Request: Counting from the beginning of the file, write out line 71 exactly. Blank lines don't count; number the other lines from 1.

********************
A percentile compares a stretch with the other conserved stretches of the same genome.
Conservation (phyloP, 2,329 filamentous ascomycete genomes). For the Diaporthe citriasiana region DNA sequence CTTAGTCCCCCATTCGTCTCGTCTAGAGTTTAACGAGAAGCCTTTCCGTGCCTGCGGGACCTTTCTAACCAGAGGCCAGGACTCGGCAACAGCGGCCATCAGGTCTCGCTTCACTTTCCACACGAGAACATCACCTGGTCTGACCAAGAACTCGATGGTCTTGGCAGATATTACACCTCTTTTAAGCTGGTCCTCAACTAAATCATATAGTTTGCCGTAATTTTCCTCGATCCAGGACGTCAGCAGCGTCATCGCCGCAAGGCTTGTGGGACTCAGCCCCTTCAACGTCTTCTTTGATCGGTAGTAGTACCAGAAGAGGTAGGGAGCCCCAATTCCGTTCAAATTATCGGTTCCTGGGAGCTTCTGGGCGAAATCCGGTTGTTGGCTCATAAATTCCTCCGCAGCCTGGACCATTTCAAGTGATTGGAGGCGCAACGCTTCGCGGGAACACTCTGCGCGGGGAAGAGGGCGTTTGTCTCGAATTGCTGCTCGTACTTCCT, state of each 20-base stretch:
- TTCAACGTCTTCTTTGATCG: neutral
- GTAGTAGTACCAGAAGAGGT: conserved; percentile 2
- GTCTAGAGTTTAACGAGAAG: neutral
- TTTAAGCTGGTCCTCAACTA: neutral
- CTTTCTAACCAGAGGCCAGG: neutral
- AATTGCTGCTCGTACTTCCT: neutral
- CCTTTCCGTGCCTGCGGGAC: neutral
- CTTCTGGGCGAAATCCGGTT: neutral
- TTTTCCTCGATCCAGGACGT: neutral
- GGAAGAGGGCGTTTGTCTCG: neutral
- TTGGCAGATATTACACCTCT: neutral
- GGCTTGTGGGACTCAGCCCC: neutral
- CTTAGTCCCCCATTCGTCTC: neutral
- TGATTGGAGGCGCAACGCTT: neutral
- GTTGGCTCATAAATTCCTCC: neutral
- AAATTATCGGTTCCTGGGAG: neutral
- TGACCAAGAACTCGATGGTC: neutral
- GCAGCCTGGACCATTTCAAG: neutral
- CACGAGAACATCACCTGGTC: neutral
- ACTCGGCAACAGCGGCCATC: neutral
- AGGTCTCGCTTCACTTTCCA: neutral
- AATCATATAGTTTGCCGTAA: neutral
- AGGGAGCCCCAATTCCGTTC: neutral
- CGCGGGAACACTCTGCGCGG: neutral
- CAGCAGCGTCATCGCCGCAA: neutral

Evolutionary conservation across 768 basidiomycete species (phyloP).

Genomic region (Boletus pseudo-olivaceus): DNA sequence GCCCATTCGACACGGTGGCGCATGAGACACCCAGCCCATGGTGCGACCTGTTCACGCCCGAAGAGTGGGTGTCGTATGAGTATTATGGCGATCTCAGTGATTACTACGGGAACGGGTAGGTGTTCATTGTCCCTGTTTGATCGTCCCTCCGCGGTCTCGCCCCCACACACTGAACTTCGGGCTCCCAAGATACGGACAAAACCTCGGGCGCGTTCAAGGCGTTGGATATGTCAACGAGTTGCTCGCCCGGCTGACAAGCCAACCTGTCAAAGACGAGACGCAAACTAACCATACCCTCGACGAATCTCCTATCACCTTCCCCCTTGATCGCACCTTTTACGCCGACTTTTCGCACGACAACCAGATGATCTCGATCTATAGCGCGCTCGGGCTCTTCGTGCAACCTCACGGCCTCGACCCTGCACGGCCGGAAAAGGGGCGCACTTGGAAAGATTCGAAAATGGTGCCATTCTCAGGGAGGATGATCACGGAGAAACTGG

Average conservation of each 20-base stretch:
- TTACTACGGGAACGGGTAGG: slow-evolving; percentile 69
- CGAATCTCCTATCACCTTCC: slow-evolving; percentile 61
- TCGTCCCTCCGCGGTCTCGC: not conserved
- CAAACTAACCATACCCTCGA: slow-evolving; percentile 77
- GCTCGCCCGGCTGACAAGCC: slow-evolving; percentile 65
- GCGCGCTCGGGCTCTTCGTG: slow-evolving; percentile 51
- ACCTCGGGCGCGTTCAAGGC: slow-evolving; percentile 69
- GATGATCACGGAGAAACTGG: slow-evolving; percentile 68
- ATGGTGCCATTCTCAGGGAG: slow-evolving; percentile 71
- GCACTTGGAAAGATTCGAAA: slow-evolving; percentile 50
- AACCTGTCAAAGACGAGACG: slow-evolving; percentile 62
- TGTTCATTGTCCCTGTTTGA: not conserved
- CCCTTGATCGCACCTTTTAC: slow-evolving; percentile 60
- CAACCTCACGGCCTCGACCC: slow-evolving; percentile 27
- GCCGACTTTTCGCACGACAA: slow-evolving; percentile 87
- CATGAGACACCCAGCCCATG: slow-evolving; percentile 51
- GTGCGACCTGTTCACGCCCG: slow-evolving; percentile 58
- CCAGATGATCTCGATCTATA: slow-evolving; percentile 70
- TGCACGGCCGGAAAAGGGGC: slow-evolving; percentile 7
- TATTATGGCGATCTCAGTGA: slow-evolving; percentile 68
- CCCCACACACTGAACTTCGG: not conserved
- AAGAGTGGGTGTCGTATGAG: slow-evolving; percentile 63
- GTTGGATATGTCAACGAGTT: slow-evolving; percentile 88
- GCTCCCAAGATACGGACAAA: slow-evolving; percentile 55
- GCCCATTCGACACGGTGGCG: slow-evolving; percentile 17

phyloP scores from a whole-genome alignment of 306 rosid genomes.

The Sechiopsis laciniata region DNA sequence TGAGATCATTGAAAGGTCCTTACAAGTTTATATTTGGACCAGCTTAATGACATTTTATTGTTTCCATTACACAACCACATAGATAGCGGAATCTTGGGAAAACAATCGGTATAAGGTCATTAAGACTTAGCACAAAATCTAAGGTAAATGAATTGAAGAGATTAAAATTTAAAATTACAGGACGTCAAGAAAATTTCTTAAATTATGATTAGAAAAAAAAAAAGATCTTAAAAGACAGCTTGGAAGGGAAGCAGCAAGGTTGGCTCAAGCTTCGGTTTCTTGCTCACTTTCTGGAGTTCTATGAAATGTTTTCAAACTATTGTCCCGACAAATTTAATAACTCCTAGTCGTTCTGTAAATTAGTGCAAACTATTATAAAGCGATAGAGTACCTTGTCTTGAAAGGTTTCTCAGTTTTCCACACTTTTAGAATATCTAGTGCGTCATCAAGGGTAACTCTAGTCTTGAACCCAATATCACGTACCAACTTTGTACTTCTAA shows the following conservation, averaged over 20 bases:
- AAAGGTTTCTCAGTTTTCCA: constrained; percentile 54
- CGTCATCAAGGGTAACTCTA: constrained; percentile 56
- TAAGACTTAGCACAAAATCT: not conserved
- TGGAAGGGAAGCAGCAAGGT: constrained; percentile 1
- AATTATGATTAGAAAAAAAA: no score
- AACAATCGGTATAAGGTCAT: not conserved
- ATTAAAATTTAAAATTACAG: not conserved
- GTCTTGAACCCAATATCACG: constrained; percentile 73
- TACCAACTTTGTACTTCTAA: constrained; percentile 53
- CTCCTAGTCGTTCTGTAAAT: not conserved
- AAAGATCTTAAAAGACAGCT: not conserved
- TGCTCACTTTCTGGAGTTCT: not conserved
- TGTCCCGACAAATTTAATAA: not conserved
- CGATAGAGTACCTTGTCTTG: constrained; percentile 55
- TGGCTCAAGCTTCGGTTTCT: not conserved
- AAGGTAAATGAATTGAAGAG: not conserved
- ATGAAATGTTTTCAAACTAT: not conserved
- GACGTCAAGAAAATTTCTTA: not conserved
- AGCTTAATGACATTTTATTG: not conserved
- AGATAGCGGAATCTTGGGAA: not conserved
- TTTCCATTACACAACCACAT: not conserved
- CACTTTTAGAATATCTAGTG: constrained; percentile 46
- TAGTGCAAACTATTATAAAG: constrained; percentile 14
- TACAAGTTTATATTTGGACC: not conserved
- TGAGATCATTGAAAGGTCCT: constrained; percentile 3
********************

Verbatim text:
- CGATAGAGTACCTTGTCTTG: constrained; percentile 55